By Sahar Adatia and Jimmy Singh.
If you’re feeling anxious about the coronavirus and its deadly impacts, you’re not alone.
Indeed, as the virus spreads, more and more people are becoming apprehensive about what the emerging health crisis means to their life and to their loved ones.
And it makes sense – after all, with the virus spreading, entire cities have been quarantined and travel restrictions put in place all over the world.
But what you probably didn’t expect to hear is that the coronavirus is also causing furious debates and discussions amongst the worried – and now even a brawl.
It turns out that last month, two women from an online mothers’ group allegedly got into a scuffle in Brookvale, in Sydney’s north, over a disagreement online to do with the coronavirus.
Both ended up in hospital and were charged by the police.
From Keyboard to Commotion: How the Pair Ended up in Brookvale Brawl
On 28 January 2020, the two Sydney mums, aged 33 and 36, from the city’s northern beaches, were allegedly discussing the deadly disease in an online group chat when they decided they would meet up in person to settle, once and for all, the health effects of the coronavirus outbreak.
They decided they would meet at one of their places in Brookvale, each bringing a back-up friend for support.
However, when they arrived, the women’s dialogue suddenly turned into a violent clash, leaving one unconscious and both injured.
The two back-up women, also from the mothers’ group, attempted to separate the aggressive duo, but were unsuccessful.
As tensions boiled over and the pair came to blows, NSW police and paramedics arrived at the scene to break up the fight.
ABC News reports that according to Northern Beaches Police, the quarrel was quick to spiral out of control.
“The argument quickly escalated from verbal to physical; pushing, slapping, hair pulling and finally both on the ground, briefly unconscious, all despite the efforts of bystanders trying to intervene,” Northern Beaches Police said.
Mothers Taken to Northern Beaches Hospital Over Coronavirus Clash
The physical fight ended up with both mothers sent to hospital after suffering injuries.
The 36-year-old was treated for a head and shoulder injury, as well as a cut to her arm.
The 33-year-old was treated for a sore shoulder and other injuries. None were life-threatening.
Both women were released from hospital after almost a week.
The women were both charged with affray and will face Manly Local Court on March 25.
It is alleged one of the two mothers involved claimed she had criticised her counterpart for not going into quarantine upon returning from Wuhan in China.
Wuhan is the origin of the fatal illness.
The virus has now spread to 22 countries, with the number of confirmed cases nearing 10,000.
It has killed more than 360 people globally and infected 12 Australians.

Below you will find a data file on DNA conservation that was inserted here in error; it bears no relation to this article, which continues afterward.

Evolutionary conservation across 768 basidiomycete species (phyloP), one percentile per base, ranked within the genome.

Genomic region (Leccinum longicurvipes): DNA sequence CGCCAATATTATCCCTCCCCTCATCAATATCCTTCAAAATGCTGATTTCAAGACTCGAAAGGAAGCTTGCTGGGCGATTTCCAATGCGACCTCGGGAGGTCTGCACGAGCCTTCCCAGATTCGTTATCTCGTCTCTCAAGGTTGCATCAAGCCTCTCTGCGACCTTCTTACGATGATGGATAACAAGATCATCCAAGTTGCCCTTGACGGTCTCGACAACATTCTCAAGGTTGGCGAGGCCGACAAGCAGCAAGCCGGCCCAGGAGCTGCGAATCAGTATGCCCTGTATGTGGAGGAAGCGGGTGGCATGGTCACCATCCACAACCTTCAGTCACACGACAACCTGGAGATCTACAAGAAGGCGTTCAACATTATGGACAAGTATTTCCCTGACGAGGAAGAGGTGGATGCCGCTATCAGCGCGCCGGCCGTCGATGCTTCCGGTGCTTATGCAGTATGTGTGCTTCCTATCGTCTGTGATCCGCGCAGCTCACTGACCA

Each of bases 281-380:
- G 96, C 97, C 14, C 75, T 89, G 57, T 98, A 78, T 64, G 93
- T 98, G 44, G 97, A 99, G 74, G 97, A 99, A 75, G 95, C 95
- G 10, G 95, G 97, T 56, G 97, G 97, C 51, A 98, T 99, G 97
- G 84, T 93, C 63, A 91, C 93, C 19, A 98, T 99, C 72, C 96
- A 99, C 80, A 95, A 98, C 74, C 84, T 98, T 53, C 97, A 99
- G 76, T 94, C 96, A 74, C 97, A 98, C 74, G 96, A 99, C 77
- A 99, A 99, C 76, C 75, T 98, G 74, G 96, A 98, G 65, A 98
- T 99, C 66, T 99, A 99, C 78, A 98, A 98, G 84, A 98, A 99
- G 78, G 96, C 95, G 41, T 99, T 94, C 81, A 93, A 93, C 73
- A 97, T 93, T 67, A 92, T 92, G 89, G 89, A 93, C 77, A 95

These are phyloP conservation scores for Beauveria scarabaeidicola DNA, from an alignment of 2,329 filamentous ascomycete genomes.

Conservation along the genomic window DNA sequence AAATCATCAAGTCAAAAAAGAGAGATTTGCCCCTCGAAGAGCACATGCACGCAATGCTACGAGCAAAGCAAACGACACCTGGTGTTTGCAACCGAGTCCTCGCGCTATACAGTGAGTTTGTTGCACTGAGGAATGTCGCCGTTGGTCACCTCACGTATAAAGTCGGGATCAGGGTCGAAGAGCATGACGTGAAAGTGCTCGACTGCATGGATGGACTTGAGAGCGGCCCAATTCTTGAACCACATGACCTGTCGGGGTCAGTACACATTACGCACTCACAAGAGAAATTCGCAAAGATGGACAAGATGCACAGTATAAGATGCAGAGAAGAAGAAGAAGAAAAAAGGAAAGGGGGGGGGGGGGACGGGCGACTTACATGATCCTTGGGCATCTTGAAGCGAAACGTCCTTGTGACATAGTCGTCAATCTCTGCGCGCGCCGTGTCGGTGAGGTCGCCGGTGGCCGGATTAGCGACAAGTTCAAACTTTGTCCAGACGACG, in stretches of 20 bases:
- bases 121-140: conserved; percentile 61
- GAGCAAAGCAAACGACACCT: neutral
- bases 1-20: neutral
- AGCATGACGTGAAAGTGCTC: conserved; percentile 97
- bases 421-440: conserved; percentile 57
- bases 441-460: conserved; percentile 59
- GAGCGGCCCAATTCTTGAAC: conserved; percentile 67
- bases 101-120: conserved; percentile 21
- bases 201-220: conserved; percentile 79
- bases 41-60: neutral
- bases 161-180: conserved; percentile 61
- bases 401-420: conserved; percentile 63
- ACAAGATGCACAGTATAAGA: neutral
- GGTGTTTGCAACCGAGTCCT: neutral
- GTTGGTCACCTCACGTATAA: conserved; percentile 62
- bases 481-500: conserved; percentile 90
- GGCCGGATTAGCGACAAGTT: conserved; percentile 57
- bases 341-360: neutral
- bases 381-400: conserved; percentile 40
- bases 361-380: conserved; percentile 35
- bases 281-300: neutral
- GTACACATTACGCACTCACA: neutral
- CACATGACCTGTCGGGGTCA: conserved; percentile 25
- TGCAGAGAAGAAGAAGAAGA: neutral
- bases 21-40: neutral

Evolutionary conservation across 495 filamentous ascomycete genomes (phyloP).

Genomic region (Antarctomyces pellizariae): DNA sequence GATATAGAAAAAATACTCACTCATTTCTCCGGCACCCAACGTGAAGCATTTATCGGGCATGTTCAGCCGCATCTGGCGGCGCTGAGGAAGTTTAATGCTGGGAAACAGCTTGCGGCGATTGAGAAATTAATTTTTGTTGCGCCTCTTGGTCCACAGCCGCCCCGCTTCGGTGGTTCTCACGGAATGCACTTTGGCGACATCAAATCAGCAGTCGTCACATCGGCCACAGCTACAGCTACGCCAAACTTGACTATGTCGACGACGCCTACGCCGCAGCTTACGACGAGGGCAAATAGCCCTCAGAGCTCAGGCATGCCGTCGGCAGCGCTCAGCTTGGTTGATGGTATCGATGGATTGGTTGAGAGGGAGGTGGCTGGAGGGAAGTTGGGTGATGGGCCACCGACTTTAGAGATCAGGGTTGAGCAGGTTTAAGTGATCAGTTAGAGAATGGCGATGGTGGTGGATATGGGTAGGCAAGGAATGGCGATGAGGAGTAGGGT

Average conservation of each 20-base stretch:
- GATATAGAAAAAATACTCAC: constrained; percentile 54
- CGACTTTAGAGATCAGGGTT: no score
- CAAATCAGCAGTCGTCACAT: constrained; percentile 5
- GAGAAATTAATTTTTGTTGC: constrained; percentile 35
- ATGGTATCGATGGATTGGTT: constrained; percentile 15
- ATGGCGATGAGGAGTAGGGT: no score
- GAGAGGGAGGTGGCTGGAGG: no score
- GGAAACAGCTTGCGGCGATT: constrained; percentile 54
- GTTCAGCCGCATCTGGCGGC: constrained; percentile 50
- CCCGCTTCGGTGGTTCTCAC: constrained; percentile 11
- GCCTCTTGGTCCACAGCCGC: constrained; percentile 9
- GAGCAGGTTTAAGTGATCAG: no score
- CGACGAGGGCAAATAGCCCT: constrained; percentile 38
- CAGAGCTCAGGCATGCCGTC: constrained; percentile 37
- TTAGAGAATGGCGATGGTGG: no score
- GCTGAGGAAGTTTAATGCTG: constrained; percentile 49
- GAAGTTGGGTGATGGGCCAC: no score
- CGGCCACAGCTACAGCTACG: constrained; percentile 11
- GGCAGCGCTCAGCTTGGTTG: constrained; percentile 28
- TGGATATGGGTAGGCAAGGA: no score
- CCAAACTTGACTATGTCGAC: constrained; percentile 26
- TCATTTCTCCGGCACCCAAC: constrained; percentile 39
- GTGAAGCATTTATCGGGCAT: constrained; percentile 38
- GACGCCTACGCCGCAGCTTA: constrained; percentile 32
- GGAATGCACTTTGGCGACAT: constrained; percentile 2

For further details on affray law in NSW, call our friendly team 24/7 to arrange to speak with our criminal lawyers located in Sydney who appear across all courts.
Put simply, affray is when a person uses or threatens to use unlawful violence towards another person, if such conduct would cause a person of reasonable firmness present at the time to fear personal safety, according to section 93C Crimes Act 1900 (NSW).
These acts of violence must be serious enough that they cause a person of reasonable firmness to fear personal safety, that is, to be frightened, to be fear being injured or harmed by the person charged.
As such, a person can be charged if they use physical force against another person.
This can include punching them, kicking them or propelling them, or even simply threatening to do so. However, a person cannot be guilty of affray if the alleged threat was made by the use of words only.
Affray can be committed in private as well as in public places.
Further, a ‘person of reasonable firmness’ does not actually need to be present at the scene.
This means, that even if no one was present at the scene, a court will apply an objective test in determining whether a person, if such a person were present at the scene, would fear personal safety from the alleged conduct. It answers this question by considering whether such a person of reasonable firmness at the scene might reasonably be expected to have feared personal safety.
In addition to this, if two or more persons use or threaten the unlawful violence, it is the conduct of them taken together that must be considered for the aforementioned offence of affray.
Common defences for the offence of affray include:
- Maintaining your innocence if you did not commit the act
- Arguing that the alleged threat(s) were merely words used.
- Arguing that a person of reasonable firmness would not have feared for his or her personal safety due to the alleged conduct.
- Arguing your behaviour was self-defence, necessity or duress.